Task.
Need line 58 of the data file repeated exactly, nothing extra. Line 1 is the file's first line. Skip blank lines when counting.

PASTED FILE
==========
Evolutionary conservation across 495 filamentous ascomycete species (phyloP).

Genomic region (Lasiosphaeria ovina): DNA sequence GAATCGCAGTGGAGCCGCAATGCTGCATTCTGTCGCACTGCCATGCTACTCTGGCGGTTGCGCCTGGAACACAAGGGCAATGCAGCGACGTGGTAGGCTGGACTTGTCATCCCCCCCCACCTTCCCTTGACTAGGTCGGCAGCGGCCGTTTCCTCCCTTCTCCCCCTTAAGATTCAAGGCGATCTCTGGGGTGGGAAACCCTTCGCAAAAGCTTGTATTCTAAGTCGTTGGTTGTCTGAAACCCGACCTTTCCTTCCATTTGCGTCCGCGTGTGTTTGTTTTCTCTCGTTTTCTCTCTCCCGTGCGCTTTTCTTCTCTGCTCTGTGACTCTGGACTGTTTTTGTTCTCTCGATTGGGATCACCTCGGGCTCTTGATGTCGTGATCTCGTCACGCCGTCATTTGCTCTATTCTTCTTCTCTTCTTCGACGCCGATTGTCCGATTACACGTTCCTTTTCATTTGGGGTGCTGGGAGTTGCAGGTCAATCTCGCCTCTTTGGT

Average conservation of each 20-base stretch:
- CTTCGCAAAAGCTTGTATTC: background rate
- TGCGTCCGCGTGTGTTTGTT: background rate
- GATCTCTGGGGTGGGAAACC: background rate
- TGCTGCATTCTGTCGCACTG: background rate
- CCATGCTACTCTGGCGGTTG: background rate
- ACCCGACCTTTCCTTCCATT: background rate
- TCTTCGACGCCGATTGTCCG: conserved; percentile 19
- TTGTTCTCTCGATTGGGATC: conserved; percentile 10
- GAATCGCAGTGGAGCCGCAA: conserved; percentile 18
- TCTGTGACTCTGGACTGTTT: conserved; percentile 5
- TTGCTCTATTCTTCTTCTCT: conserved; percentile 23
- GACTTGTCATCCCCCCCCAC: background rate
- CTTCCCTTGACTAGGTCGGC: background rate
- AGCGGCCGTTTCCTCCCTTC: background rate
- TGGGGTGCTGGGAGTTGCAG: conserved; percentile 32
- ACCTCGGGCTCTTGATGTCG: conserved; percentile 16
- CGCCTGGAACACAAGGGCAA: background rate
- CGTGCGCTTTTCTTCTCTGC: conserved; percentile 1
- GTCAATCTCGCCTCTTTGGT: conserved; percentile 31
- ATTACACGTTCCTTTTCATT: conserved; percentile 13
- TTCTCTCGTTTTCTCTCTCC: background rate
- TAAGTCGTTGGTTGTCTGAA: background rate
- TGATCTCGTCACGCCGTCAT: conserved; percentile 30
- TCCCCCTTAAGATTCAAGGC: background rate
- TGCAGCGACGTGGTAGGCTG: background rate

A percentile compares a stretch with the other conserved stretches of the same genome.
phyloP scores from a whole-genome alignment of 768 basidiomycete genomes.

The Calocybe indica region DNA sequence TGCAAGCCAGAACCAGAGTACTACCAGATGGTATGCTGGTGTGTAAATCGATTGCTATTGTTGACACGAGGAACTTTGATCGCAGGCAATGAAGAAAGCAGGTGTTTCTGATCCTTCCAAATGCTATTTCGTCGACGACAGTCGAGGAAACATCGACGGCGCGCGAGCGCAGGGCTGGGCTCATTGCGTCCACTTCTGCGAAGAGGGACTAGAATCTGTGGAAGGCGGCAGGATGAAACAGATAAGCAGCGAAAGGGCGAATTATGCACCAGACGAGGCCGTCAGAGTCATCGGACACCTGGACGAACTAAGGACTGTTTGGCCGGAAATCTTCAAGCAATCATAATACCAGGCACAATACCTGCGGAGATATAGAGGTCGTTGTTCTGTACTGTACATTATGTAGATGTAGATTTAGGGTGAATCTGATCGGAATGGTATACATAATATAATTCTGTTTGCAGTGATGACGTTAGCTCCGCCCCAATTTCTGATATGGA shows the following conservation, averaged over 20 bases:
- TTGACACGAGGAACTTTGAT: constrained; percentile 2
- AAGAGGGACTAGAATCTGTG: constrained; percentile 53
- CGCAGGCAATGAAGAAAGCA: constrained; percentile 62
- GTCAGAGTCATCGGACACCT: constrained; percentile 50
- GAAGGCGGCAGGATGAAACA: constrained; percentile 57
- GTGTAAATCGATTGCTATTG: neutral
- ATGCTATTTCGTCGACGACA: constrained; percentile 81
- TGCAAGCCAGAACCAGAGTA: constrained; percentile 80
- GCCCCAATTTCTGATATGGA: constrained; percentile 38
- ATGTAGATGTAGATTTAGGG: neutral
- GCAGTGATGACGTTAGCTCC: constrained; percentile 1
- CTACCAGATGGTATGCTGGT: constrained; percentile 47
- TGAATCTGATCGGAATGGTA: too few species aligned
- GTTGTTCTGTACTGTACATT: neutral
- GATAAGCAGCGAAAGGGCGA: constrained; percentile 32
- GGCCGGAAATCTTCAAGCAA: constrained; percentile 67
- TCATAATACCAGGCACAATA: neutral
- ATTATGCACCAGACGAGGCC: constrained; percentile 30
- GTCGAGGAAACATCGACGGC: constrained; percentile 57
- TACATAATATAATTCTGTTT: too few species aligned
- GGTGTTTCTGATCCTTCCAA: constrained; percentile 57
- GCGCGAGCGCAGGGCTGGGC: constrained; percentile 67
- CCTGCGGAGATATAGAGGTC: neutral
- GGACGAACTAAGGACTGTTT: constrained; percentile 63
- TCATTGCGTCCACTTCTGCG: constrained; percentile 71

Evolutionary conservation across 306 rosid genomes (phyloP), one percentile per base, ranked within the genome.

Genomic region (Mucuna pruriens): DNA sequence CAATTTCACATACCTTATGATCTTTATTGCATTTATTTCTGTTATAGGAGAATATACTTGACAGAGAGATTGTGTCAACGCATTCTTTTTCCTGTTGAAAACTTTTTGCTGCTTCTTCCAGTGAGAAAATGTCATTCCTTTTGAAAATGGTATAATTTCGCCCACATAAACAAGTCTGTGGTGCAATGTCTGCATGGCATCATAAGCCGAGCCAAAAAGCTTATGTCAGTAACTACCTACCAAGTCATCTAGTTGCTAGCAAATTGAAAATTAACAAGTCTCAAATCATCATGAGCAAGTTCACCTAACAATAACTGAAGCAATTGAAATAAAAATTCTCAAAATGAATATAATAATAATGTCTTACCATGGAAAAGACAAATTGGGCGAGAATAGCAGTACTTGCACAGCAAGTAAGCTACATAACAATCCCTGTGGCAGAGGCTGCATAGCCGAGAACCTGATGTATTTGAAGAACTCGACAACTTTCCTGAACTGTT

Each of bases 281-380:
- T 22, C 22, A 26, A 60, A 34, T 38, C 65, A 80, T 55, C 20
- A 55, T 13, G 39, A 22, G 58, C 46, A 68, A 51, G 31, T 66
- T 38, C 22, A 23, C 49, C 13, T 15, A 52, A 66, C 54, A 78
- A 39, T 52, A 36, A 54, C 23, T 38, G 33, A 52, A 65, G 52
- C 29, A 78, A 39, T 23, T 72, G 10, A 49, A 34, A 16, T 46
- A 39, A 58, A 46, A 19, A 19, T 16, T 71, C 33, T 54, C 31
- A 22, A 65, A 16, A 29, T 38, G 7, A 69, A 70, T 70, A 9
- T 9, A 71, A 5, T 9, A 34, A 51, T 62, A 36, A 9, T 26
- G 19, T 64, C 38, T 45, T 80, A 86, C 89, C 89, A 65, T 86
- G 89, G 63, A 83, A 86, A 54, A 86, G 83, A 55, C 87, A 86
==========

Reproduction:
Genomic region (Mucuna pruriens): DNA sequence CAATTTCACATACCTTATGATCTTTATTGCATTTATTTCTGTTATAGGAGAATATACTTGACAGAGAGATTGTGTCAACGCATTCTTTTTCCTGTTGAAAACTTTTTGCTGCTTCTTCCAGTGAGAAAATGTCATTCCTTTTGAAAATGGTATAATTTCGCCCACATAAACAAGTCTGTGGTGCAATGTCTGCATGGCATCATAAGCCGAGCCAAAAAGCTTATGTCAGTAACTACCTACCAAGTCATCTAGTTGCTAGCAAATTGAAAATTAACAAGTCTCAAATCATCATGAGCAAGTTCACCTAACAATAACTGAAGCAATTGAAATAAAAATTCTCAAAATGAATATAATAATAATGTCTTACCATGGAAAAGACAAATTGGGCGAGAATAGCAGTACTTGCACAGCAAGTAAGCTACATAACAATCCCTGTGGCAGAGGCTGCATAGCCGAGAACCTGATGTATTTGAAGAACTCGACAACTTTCCTGAACTGTT